A version of this article appears in the July 7 edition of Aviation Week & Space Technology.
With its charter to look far into the future, the U.S.is not used to feeling the commercial world nipping at its heels. But the rate of progress in commercial robots is such that the bar is being raised for the Darpa Robotics Challenge (DRC) to propel human-robot collaboration in hazardous disaster zones to new levels.
Does this rapid advance mean robots could enter the cockpit? Another Darpa program suggests it is at least a possibility—although likely not in the shape of a copilot that resembles Iron Man or the Terminator.
The Automated Labor In-cockpit Automation System (Alias) program does not call for a humanoid robot, but like the Robotics Challenge, it requires a solution that can work in environments engineered for humans. In the DRC, robots must be able to drive a vehicle, open doors and use tools designed for humans. Alias must automate cockpit functions performed by humans, in existing aircraft—and do so in a way that is portable, can be installed or removed within a day with minimal impact on airworthiness, and be adapted to another aircraft type in under a month. Each element involves supervision by human operators, but requires autonomy to handle latency and dropouts in communications.
Robots fared better than expected in the DRC trials last December; the winner completed all eight disaster-response tasks, so the agency is allowing teams more time and resources to prepare for the finals, which have been delayed to June 2015. The prize remains $2 million.
With the progress in robotics, Darpa is focusing the finals on problems unique to disaster response, where harsh environments will require robots to operate without human physical intervention. They will no longer be connected to power cords, fall arrestors and communications tethers (see photo), but have onboard power and wireless communications, albeit severely degraded. If a robot falls, it must get up unaided. Limited comms bandwidth and extended dropouts require higher levels of autonomy.
But the agency is letting teams take advantage of advances in cloud and crowd-augmented robotics, where systems can exploit information and computing capacity available in the cloud. On-site operators will be provided high-bandwidth links and be allowed to use as much computing power and as many outside experts as they want, but with severely limited communications to the robots themselves.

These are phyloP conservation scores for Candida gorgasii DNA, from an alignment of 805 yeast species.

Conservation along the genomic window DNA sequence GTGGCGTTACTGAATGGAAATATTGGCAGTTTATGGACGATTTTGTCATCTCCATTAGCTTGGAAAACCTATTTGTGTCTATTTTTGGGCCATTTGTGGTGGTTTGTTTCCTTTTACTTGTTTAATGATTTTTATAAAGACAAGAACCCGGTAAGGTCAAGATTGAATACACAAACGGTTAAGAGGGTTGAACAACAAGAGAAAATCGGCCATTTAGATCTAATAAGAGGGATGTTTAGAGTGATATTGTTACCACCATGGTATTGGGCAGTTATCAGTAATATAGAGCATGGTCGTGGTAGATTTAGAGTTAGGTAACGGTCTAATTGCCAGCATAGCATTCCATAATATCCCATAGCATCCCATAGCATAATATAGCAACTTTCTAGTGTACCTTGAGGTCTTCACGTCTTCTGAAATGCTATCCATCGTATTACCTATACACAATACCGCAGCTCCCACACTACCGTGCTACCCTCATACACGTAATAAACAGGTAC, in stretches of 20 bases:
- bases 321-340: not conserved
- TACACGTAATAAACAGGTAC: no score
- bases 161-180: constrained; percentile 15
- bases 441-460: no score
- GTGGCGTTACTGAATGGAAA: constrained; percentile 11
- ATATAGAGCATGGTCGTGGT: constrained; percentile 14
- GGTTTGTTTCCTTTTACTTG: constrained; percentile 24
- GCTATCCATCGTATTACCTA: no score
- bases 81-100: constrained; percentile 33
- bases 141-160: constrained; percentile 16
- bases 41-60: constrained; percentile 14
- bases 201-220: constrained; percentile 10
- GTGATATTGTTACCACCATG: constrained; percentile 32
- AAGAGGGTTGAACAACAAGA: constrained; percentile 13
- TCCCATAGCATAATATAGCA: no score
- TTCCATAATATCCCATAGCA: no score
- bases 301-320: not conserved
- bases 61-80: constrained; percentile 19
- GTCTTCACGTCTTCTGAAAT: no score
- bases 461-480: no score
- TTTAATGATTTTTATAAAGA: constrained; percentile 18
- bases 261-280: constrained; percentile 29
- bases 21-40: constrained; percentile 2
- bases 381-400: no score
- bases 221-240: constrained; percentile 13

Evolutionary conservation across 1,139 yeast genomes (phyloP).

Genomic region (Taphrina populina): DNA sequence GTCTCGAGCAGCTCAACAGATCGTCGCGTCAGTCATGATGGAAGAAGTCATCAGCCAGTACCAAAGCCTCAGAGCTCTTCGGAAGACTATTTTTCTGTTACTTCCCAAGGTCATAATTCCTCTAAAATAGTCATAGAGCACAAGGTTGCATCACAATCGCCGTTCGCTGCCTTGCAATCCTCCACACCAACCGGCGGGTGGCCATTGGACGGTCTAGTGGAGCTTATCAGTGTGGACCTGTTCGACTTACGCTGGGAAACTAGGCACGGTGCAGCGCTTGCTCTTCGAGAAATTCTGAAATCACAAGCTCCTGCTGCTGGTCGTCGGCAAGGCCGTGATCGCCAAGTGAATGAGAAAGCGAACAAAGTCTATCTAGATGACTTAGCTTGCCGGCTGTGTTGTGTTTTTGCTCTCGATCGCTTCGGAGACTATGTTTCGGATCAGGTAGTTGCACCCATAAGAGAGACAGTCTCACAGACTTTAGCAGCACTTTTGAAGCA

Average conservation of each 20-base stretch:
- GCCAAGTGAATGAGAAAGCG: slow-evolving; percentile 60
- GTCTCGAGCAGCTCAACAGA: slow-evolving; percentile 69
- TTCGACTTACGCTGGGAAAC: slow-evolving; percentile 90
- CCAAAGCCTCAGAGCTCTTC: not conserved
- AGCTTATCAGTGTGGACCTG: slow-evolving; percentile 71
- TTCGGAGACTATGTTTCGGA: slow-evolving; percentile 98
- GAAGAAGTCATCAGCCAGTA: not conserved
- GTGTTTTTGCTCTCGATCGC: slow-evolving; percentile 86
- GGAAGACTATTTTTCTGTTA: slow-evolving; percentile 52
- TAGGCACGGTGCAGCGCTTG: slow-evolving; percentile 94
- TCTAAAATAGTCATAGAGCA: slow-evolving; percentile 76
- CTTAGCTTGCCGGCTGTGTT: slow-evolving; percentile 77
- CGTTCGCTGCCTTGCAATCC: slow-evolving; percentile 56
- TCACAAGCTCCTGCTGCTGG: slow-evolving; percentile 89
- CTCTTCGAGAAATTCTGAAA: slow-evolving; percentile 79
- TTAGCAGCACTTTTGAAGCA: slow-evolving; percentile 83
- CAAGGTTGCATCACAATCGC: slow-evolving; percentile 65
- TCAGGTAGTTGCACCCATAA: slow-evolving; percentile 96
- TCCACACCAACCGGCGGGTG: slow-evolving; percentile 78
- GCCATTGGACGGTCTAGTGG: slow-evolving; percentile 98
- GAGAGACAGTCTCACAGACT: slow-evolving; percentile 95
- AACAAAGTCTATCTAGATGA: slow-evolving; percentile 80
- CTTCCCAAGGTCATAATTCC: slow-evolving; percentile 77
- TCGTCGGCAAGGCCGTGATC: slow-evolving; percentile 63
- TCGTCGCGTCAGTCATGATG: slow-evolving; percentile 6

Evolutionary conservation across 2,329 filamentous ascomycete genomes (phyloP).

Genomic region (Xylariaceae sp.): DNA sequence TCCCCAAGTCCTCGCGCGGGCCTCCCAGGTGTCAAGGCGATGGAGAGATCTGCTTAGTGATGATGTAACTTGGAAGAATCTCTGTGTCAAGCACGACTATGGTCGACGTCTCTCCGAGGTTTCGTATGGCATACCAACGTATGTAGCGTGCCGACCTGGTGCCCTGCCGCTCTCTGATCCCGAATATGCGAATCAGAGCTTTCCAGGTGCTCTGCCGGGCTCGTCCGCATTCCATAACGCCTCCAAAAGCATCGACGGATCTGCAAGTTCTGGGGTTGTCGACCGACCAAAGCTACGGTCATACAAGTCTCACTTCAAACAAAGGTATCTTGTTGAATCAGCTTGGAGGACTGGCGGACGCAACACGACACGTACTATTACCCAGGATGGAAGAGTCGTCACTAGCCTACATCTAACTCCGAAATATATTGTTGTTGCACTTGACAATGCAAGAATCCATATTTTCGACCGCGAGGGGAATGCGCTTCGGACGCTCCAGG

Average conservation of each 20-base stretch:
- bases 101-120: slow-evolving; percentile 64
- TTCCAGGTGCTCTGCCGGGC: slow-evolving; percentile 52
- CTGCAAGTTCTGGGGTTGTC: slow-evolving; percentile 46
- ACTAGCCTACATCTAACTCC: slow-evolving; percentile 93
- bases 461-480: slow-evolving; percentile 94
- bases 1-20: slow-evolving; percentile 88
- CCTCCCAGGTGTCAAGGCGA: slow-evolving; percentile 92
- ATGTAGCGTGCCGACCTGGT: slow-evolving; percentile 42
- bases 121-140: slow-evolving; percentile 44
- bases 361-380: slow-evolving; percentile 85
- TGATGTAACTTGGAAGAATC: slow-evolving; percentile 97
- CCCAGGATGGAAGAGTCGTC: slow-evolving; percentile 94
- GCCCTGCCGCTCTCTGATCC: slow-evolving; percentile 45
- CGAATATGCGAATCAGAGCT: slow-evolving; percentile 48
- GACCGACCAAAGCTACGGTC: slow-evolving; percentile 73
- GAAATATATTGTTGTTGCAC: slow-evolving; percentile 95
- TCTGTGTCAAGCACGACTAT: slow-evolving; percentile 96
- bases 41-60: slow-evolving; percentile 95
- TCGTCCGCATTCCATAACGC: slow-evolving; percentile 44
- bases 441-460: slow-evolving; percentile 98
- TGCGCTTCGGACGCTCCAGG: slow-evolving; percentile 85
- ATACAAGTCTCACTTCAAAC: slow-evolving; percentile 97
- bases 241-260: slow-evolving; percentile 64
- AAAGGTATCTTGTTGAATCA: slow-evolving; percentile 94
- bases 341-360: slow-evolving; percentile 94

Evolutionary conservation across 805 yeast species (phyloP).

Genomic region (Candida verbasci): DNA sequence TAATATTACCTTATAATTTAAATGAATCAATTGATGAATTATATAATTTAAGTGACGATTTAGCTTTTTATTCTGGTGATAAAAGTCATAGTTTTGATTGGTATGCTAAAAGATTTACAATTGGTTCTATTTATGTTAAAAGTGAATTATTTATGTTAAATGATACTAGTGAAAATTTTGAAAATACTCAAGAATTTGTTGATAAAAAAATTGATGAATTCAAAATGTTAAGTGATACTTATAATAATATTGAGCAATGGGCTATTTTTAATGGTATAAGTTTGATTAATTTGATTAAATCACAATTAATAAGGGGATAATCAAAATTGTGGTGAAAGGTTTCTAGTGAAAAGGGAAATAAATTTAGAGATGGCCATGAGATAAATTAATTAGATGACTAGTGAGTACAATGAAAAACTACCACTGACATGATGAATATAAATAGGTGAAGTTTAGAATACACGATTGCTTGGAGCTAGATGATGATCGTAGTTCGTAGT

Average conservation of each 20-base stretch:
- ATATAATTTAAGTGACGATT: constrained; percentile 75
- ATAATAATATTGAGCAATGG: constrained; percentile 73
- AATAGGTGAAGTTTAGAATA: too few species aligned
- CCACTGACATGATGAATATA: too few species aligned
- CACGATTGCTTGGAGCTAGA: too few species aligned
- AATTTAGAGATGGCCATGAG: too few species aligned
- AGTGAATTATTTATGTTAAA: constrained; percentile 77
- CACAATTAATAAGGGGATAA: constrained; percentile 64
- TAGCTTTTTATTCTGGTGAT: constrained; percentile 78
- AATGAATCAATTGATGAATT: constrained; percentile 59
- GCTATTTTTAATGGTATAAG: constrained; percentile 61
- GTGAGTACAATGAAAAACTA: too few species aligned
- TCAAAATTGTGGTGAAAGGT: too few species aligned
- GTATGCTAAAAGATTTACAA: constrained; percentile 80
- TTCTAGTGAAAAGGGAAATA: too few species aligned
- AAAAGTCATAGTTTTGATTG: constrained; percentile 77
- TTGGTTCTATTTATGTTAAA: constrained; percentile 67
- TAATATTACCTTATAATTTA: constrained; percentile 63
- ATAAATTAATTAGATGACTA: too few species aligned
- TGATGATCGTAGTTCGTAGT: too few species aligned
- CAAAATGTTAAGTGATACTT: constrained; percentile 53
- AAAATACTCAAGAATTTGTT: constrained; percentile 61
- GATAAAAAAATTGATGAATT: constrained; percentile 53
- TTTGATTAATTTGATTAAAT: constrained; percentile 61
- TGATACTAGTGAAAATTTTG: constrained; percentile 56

Eight tasks performed separately in the trials—from driving a vehicle to opening a door to connecting a hose—will have to be performed sequentially in under an hour. One of the tasks will be announced on site. The robots are expected to accomplish all eight tasks four times faster than in the trials, says program manager Gill Pratt.
Alias, meanwhile, aims to demonstrate an automation kit that can be installed to enable an existing aircraft to execute a complete mission autonomously from takeoff to landing, including handling failures, with only high-level intervention from a mission commander, on- or offboard, using a single display screen and voice control for primary flight operations.
In a “seedling” demonstration, a Beechcraft King Air fixed-based simulator was modified with stereo vision to monitor instruments as well as a micro arm to manipulate controls, to enable the operator to interact with the aircraft via a single screen and voice control. The automation system then flew the King Air through simulated missions that involved maneuvering to avoid collision, engine failure, cabin depressurization, autopilot failure and loss of an aileron.
Darpa’s objective is to demonstrate that Alias can reduce the crew in existing aircraft from two pilots to one plus an onboard automation assistant, with a ground operator having the same interface. But as trust in autonomy evolves, the agency believes Alias could lead to completely unmanned ops managed from the ground, or to airborne or ground operators managing formations of automated aircraft. Alias may prove to be more Otto the Autopilot than Robbie the Robot, but it will be a key step toward automated cockpits.